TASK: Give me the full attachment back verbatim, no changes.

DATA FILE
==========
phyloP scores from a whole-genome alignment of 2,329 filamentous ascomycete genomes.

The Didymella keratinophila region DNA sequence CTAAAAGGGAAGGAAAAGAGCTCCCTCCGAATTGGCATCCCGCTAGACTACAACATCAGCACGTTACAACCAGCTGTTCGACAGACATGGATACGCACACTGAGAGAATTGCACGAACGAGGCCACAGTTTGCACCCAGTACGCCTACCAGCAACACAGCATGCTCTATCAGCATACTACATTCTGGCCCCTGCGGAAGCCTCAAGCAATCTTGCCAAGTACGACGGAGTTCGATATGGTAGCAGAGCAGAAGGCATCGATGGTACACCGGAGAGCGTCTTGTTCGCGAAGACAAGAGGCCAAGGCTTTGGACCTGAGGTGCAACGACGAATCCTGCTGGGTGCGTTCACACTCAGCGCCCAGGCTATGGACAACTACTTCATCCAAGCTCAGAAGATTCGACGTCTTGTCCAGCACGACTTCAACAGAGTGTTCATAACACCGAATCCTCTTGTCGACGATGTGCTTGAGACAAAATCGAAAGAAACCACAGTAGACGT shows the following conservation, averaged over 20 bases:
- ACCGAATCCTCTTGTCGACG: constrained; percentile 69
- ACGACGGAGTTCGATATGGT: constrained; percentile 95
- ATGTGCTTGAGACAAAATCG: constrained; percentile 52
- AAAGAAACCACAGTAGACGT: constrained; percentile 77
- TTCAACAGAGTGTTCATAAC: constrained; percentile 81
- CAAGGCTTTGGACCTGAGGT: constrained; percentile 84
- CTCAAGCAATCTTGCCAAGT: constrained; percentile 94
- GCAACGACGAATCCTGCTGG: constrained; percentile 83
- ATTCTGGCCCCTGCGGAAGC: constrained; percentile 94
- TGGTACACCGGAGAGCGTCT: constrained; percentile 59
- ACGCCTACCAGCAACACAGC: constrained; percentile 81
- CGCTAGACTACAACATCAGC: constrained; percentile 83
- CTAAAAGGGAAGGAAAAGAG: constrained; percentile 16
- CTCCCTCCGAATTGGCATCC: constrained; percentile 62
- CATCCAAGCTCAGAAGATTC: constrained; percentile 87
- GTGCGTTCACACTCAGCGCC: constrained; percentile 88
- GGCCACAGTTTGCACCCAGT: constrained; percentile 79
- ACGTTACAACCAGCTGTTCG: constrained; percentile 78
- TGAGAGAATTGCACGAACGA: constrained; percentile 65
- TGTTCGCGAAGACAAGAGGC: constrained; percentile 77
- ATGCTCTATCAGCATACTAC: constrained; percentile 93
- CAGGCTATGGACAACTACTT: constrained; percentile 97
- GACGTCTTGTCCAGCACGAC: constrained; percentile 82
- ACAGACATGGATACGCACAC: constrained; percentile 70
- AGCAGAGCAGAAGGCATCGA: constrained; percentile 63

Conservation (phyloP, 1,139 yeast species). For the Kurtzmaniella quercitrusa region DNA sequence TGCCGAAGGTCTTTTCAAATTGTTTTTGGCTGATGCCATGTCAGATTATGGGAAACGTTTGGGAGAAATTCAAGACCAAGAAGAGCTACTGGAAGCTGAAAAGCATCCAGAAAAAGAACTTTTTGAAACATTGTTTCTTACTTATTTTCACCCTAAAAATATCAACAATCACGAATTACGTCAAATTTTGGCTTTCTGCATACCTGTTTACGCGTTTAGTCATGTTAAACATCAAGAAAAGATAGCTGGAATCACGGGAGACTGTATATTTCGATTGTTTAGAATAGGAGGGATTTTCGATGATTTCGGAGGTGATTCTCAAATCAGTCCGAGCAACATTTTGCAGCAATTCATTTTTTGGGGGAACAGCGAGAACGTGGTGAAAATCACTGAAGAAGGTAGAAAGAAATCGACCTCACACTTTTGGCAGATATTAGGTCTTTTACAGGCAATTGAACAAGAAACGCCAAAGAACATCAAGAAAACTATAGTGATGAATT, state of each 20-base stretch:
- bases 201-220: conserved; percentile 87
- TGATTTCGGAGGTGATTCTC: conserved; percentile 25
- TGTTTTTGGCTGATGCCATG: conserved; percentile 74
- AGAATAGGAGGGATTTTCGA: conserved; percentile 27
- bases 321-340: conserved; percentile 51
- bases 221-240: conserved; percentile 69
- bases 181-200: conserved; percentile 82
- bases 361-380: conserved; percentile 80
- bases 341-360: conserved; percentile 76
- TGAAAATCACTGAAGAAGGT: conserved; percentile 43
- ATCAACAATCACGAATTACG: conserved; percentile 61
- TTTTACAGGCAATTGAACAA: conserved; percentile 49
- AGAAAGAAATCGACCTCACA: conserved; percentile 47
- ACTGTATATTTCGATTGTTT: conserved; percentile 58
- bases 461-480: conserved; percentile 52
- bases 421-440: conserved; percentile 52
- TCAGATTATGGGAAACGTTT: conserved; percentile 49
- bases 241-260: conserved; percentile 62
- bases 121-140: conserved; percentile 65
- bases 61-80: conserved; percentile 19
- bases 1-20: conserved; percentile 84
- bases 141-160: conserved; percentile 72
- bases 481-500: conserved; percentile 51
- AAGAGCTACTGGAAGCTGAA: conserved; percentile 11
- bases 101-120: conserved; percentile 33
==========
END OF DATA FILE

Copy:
phyloP scores from a whole-genome alignment of 2,329 filamentous ascomycete genomes.

The Didymella keratinophila region DNA sequence CTAAAAGGGAAGGAAAAGAGCTCCCTCCGAATTGGCATCCCGCTAGACTACAACATCAGCACGTTACAACCAGCTGTTCGACAGACATGGATACGCACACTGAGAGAATTGCACGAACGAGGCCACAGTTTGCACCCAGTACGCCTACCAGCAACACAGCATGCTCTATCAGCATACTACATTCTGGCCCCTGCGGAAGCCTCAAGCAATCTTGCCAAGTACGACGGAGTTCGATATGGTAGCAGAGCAGAAGGCATCGATGGTACACCGGAGAGCGTCTTGTTCGCGAAGACAAGAGGCCAAGGCTTTGGACCTGAGGTGCAACGACGAATCCTGCTGGGTGCGTTCACACTCAGCGCCCAGGCTATGGACAACTACTTCATCCAAGCTCAGAAGATTCGACGTCTTGTCCAGCACGACTTCAACAGAGTGTTCATAACACCGAATCCTCTTGTCGACGATGTGCTTGAGACAAAATCGAAAGAAACCACAGTAGACGT shows the following conservation, averaged over 20 bases:
- ACCGAATCCTCTTGTCGACG: constrained; percentile 69
- ACGACGGAGTTCGATATGGT: constrained; percentile 95
- ATGTGCTTGAGACAAAATCG: constrained; percentile 52
- AAAGAAACCACAGTAGACGT: constrained; percentile 77
- TTCAACAGAGTGTTCATAAC: constrained; percentile 81
- CAAGGCTTTGGACCTGAGGT: constrained; percentile 84
- CTCAAGCAATCTTGCCAAGT: constrained; percentile 94
- GCAACGACGAATCCTGCTGG: constrained; percentile 83
- ATTCTGGCCCCTGCGGAAGC: constrained; percentile 94
- TGGTACACCGGAGAGCGTCT: constrained; percentile 59
- ACGCCTACCAGCAACACAGC: constrained; percentile 81
- CGCTAGACTACAACATCAGC: constrained; percentile 83
- CTAAAAGGGAAGGAAAAGAG: constrained; percentile 16
- CTCCCTCCGAATTGGCATCC: constrained; percentile 62
- CATCCAAGCTCAGAAGATTC: constrained; percentile 87
- GTGCGTTCACACTCAGCGCC: constrained; percentile 88
- GGCCACAGTTTGCACCCAGT: constrained; percentile 79
- ACGTTACAACCAGCTGTTCG: constrained; percentile 78
- TGAGAGAATTGCACGAACGA: constrained; percentile 65
- TGTTCGCGAAGACAAGAGGC: constrained; percentile 77
- ATGCTCTATCAGCATACTAC: constrained; percentile 93
- CAGGCTATGGACAACTACTT: constrained; percentile 97
- GACGTCTTGTCCAGCACGAC: constrained; percentile 82
- ACAGACATGGATACGCACAC: constrained; percentile 70
- AGCAGAGCAGAAGGCATCGA: constrained; percentile 63

Conservation (phyloP, 1,139 yeast species). For the Kurtzmaniella quercitrusa region DNA sequence TGCCGAAGGTCTTTTCAAATTGTTTTTGGCTGATGCCATGTCAGATTATGGGAAACGTTTGGGAGAAATTCAAGACCAAGAAGAGCTACTGGAAGCTGAAAAGCATCCAGAAAAAGAACTTTTTGAAACATTGTTTCTTACTTATTTTCACCCTAAAAATATCAACAATCACGAATTACGTCAAATTTTGGCTTTCTGCATACCTGTTTACGCGTTTAGTCATGTTAAACATCAAGAAAAGATAGCTGGAATCACGGGAGACTGTATATTTCGATTGTTTAGAATAGGAGGGATTTTCGATGATTTCGGAGGTGATTCTCAAATCAGTCCGAGCAACATTTTGCAGCAATTCATTTTTTGGGGGAACAGCGAGAACGTGGTGAAAATCACTGAAGAAGGTAGAAAGAAATCGACCTCACACTTTTGGCAGATATTAGGTCTTTTACAGGCAATTGAACAAGAAACGCCAAAGAACATCAAGAAAACTATAGTGATGAATT, state of each 20-base stretch:
- bases 201-220: conserved; percentile 87
- TGATTTCGGAGGTGATTCTC: conserved; percentile 25
- TGTTTTTGGCTGATGCCATG: conserved; percentile 74
- AGAATAGGAGGGATTTTCGA: conserved; percentile 27
- bases 321-340: conserved; percentile 51
- bases 221-240: conserved; percentile 69
- bases 181-200: conserved; percentile 82
- bases 361-380: conserved; percentile 80
- bases 341-360: conserved; percentile 76
- TGAAAATCACTGAAGAAGGT: conserved; percentile 43
- ATCAACAATCACGAATTACG: conserved; percentile 61
- TTTTACAGGCAATTGAACAA: conserved; percentile 49
- AGAAAGAAATCGACCTCACA: conserved; percentile 47
- ACTGTATATTTCGATTGTTT: conserved; percentile 58
- bases 461-480: conserved; percentile 52
- bases 421-440: conserved; percentile 52
- TCAGATTATGGGAAACGTTT: conserved; percentile 49
- bases 241-260: conserved; percentile 62
- bases 121-140: conserved; percentile 65
- bases 61-80: conserved; percentile 19
- bases 1-20: conserved; percentile 84
- bases 141-160: conserved; percentile 72
- bases 481-500: conserved; percentile 51
- AAGAGCTACTGGAAGCTGAA: conserved; percentile 11
- bases 101-120: conserved; percentile 33